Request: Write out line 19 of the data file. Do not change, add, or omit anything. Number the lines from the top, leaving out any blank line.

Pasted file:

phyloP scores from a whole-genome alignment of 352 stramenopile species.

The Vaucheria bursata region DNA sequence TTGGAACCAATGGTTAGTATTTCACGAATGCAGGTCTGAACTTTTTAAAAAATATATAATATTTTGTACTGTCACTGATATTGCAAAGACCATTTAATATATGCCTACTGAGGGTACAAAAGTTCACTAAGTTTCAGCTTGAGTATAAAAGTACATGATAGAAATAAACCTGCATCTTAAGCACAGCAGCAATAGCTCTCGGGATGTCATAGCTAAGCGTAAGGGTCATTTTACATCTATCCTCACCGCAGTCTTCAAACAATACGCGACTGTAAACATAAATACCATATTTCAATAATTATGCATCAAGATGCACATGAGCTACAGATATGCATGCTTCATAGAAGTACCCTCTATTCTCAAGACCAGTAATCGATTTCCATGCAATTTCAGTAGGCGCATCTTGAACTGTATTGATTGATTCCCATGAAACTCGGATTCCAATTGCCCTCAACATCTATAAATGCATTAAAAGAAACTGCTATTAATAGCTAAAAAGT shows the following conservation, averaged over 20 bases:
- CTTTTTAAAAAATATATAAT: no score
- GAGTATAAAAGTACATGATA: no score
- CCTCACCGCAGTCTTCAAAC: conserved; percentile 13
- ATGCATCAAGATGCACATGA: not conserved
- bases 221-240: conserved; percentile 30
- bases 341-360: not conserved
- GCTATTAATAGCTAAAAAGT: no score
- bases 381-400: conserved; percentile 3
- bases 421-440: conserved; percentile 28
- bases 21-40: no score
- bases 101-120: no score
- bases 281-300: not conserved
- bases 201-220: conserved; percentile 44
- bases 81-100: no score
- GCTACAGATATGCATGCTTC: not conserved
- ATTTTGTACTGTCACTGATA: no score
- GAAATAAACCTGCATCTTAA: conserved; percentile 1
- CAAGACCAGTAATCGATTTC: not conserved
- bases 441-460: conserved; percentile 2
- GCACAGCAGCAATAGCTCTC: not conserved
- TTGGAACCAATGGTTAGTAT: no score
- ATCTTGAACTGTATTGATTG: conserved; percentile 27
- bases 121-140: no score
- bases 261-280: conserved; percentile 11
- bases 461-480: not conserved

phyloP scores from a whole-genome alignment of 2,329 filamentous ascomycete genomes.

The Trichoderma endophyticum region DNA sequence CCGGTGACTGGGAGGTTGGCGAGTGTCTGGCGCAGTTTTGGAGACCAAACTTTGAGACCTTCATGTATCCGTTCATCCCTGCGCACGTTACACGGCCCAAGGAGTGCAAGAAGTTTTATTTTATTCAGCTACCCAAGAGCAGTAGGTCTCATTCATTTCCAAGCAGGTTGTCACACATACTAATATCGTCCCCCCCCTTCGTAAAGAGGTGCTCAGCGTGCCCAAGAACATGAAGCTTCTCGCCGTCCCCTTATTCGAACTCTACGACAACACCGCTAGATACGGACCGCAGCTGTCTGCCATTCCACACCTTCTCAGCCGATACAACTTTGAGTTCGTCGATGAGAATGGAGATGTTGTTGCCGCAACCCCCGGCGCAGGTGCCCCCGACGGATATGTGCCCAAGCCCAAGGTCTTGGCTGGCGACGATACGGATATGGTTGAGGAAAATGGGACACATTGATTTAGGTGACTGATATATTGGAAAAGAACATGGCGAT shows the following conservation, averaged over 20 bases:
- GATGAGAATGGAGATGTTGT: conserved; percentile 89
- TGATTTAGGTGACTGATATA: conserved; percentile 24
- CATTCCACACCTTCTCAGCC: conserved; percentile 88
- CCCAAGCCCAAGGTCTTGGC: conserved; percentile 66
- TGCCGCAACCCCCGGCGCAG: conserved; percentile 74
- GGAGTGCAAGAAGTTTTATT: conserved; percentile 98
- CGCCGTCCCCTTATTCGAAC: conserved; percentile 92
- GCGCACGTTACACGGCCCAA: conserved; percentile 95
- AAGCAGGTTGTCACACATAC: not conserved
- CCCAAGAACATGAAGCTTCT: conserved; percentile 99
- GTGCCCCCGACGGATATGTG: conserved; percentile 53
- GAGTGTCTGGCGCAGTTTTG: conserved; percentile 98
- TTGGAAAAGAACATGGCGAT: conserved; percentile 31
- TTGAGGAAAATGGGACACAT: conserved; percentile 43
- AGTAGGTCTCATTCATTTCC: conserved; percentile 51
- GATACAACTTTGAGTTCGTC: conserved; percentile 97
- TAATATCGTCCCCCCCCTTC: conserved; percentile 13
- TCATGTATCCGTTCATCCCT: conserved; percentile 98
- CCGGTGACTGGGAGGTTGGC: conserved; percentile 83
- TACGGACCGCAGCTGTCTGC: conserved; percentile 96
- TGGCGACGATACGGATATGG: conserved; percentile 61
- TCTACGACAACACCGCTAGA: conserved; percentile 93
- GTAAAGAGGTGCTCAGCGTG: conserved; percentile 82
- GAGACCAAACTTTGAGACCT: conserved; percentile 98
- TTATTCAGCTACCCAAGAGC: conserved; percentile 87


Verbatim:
- GAAATAAACCTGCATCTTAA: conserved; percentile 1